P.J. O’Rourke said, “Don’t send funny greeting cards on birthdays or at Christmas. Save them for funerals, when their cheery effect is needed.”
* Instead of “Hello,” or “How are you?” why not ask this question instead: “Are you happy?” If someone calls you out for it, tell them you recently adjusted your medications. Only brave souls and people who would be awesome at parties will linger after that justification.
The obvious “is happiness the goal of life” nonsense aside, anything that catches a person’s ear beats the usual boring salutation. (Even yodeling, if you like that sort of thing. Just don’t take lessons if the instructor accepts coupons for his tutelage.)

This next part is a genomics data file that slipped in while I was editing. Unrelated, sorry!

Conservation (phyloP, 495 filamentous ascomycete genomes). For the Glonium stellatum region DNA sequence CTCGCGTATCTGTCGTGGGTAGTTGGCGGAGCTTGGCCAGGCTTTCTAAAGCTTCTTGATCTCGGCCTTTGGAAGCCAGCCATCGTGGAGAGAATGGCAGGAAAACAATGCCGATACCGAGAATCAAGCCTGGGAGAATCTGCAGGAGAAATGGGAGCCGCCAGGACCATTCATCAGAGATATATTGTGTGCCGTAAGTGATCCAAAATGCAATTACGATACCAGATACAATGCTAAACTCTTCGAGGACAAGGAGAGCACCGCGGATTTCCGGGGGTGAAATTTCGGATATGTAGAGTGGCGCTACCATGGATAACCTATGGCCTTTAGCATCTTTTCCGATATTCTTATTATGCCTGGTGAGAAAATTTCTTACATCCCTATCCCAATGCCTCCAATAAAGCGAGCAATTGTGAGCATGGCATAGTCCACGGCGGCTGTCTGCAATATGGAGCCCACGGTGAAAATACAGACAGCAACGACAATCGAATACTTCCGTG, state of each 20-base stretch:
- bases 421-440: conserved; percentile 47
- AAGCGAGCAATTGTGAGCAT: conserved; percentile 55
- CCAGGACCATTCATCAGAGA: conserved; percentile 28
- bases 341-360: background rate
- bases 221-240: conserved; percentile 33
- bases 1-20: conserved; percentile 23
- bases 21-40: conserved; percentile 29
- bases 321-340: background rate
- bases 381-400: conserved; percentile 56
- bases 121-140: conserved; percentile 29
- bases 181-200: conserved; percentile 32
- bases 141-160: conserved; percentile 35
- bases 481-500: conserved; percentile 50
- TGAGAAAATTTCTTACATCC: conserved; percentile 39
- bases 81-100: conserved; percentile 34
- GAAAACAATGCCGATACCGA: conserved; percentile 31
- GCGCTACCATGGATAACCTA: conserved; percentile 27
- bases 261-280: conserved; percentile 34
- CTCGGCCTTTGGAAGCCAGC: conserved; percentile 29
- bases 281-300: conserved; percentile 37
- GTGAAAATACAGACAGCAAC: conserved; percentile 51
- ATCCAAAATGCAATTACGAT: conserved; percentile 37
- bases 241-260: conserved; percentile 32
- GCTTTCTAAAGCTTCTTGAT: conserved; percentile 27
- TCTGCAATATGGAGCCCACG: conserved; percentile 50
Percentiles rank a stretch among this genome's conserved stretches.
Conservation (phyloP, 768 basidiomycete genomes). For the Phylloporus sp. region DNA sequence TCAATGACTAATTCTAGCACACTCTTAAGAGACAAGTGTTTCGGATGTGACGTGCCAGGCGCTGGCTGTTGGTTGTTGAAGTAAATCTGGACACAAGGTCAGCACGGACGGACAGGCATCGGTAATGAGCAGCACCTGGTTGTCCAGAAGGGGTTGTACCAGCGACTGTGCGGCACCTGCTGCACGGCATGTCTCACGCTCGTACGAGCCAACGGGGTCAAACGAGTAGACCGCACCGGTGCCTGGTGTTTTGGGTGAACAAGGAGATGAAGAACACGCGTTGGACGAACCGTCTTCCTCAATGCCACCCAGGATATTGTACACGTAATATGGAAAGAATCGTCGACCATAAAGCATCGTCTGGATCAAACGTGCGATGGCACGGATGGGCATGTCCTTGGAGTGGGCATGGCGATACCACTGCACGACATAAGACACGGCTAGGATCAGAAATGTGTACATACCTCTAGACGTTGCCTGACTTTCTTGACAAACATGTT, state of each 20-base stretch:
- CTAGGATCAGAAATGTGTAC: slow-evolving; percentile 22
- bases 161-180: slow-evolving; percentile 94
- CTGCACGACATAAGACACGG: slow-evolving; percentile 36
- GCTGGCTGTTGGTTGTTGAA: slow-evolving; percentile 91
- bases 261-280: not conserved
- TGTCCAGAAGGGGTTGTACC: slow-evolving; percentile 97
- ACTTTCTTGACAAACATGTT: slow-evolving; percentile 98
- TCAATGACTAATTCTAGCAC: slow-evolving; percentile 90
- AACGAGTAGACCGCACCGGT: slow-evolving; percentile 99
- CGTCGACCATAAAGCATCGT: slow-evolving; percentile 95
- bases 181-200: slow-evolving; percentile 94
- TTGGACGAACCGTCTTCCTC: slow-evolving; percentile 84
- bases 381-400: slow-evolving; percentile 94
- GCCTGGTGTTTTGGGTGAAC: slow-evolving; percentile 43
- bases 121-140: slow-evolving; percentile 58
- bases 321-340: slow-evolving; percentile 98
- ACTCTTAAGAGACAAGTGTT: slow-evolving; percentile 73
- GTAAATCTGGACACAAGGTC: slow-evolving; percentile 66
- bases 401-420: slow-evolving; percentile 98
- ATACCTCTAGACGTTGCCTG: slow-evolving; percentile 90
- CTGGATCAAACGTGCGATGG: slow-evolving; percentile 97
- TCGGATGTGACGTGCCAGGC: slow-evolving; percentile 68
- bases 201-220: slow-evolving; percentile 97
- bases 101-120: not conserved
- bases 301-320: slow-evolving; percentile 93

Those who know me hear me say “Terrible!” frequently when someone asks, “How are you?” I often get a genuine laugh from it, especially if I ham it up in tone or volume. Hell, to be honest, I usually laugh first. It’s a spoiler alert at that point. Indeed, many people don’t notice the content of my response. That’s okay. It’s unreasonable to expect most people to notice anything unusual in the scope of an otherwise fill-in-the-blank moment. There’s probably a generalized indictment of society in there somewhere – but you won’t see me making it. (And not just because I detest the word “indictment.” Put the ‘dite’ in there, already.) We’re busy people, on the way to do essential things and argue on the internet about things that don’t affect us in any meaningful way.
By way of experiment, you should try it for yourself. “Terrible!” should be your response. Make it exaggerated. Enough people will laugh for you to be able to say, “I made you laugh.”